This is dedicated to Travis Holappa who was kidnapped, tortured and murdered on July 25, 2004 in Northern Minnesota. This was all due to meth. I am Travis' mother and I wish to make this devastation turn into a better thing by educating and exposing the truth about meth, the dangers, and the deadly consequences it brings about to individuals and communities.

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Location: Colorado, United States

I want to do what I can to educate people about what is going on around the world with the meth problem. I want people to know about it BEFORE they even get the idea to want to try it. It is a dangerous drug and will ruin your life as well as all those who love you. I am on a mission on behalf of my only son, Travis.

Monday, October 23, 2006

Cops seek more money in meth fight - California

By Craig Koscho

Some of the most innocent victims of methamphetamine manufacture and use will get help from a new grant being pursued by the Calaveras County Sheriff’s Department.

The Cal-Met state grant would provide the county with $295,000 to fund five positions - a sergeant and two deputies in the Sheriff’s Department, an officer for the Angels Camp Police Department, and a Child Protective Services worker.

Calaveras is one of many counties taking part in the statewide program.

Local officials are still working with the state to complete the application, Undersheriff Mike Walker said, and they hope to have an award ready for approval by the county Board of Supervisors within the next couple of weeks.

The first component of the program is finding and dismantling the methamphetamine laboratories and prosecuting the manufacturers, Walker said.

And then county workers will tackle the impact on the children who are frequently found at the homes of laboratories and dealers.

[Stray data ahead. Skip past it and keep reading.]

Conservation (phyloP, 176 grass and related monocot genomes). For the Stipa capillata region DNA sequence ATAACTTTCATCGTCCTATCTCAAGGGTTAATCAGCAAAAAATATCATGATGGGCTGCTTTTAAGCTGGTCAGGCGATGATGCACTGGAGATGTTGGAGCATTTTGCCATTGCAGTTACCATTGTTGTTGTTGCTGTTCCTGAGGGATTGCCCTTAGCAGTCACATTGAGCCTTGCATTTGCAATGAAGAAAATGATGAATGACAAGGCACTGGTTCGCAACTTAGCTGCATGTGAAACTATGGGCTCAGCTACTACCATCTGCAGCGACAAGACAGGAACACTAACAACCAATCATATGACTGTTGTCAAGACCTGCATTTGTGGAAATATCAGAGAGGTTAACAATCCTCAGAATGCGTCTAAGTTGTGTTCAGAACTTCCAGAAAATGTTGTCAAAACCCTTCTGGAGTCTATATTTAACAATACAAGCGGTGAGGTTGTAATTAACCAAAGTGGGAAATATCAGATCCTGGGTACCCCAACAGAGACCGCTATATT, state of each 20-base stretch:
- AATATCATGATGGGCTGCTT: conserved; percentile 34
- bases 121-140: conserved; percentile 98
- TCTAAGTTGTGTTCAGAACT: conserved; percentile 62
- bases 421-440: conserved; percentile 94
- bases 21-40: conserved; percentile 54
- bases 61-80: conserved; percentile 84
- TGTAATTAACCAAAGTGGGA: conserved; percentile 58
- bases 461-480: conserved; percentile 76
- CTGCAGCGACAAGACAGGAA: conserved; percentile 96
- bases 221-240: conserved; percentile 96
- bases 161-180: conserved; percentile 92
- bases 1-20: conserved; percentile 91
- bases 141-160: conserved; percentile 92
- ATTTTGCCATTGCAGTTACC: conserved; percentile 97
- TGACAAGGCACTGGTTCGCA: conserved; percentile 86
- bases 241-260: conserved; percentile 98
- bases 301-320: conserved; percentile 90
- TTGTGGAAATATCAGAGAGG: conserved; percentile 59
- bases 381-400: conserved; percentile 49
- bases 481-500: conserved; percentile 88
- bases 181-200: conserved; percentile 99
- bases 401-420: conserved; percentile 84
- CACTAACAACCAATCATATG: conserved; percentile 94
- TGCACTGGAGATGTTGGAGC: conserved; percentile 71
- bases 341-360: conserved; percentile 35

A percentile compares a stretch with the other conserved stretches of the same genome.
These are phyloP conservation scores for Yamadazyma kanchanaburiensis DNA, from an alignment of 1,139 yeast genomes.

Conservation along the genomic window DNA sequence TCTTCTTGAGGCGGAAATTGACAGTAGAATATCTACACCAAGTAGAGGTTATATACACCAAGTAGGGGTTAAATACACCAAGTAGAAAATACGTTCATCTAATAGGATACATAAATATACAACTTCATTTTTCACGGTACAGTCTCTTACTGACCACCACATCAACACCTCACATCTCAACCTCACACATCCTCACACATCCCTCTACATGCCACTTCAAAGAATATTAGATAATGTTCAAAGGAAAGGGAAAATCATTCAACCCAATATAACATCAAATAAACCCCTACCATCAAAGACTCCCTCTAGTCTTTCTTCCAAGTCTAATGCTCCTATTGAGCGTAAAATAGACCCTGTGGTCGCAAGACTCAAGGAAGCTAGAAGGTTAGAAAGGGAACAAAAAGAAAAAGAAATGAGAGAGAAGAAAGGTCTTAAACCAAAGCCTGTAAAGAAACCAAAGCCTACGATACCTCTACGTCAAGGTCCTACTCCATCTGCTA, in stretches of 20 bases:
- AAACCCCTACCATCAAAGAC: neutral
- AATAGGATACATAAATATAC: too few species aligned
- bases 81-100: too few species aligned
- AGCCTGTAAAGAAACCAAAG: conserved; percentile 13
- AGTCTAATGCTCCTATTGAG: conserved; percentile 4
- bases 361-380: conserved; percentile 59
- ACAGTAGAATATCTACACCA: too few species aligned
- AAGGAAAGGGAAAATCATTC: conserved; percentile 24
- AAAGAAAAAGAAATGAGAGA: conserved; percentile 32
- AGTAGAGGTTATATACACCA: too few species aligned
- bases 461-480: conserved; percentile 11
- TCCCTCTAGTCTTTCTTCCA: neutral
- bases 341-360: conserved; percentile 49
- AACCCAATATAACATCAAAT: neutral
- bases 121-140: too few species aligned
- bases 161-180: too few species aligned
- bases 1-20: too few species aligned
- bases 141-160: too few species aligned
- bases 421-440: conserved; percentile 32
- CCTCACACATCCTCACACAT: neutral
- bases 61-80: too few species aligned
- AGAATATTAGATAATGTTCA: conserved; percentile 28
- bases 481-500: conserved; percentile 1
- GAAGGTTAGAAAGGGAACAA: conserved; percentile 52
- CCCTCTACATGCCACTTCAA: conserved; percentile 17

“It’s almost a majority of the time there’s going to be children in and out of the home,” Walker said.

“We’ve taken children out of those homes and had them medically tested and found a high level of components needed to make methamphetamine in their systems,” he added.

In these cases, the parents are charged with child endangerment.

The new program will provide even more support for the children, getting them removed from that environment and medically stable, Walker said.

Protecting the children of methamphetamine makers was high on the list of program items when Police Chief Tony Tacheira explained the program during Tuesday night’s meeting of the Angels Camp City Council.

“We’ve had kids playing in meth waste,” Tacheira said.

The $54,195 provided to his department from the Sheriff’s Department would cover eight months of salary and benefits for a new officer, Tacheira said.

Equipment and a vehicle are already available for that new position, he added.

Calaveras County is ranked eighth out of 58 counties for the number of drug laboratory seizures, Tacheira said.

Nationwide, 20 percent of the inmates in county jails are there for methamphetamine crimes. In Calaveras County, Tacheira said, the figure is 60 percent.

Narcotics use has an impact on just about every facet of society, Tacheira said, because it is the No. 1 reason for theft, burglary, assault, domestic violence and other crimes.

In the past few months there was a problem with possible narcotics waste being dumped into the city’s sewer system, compromising the treatment system at the processing plant, Tacheira said.

And in rural areas, there’s always the concern of drug waste being dumped in creeks and streams, he said.

After 18 months, the Legislature will review the program’s effectiveness statewide and determine if the funding should be renewed.

Local authorities believe the results will be dramatic enough to guarantee that.

“It’s anticipated this type of program will have a significant impact on the manufacture of methamphetamine in our area,” Walker said.

Contact Craig Koscho at


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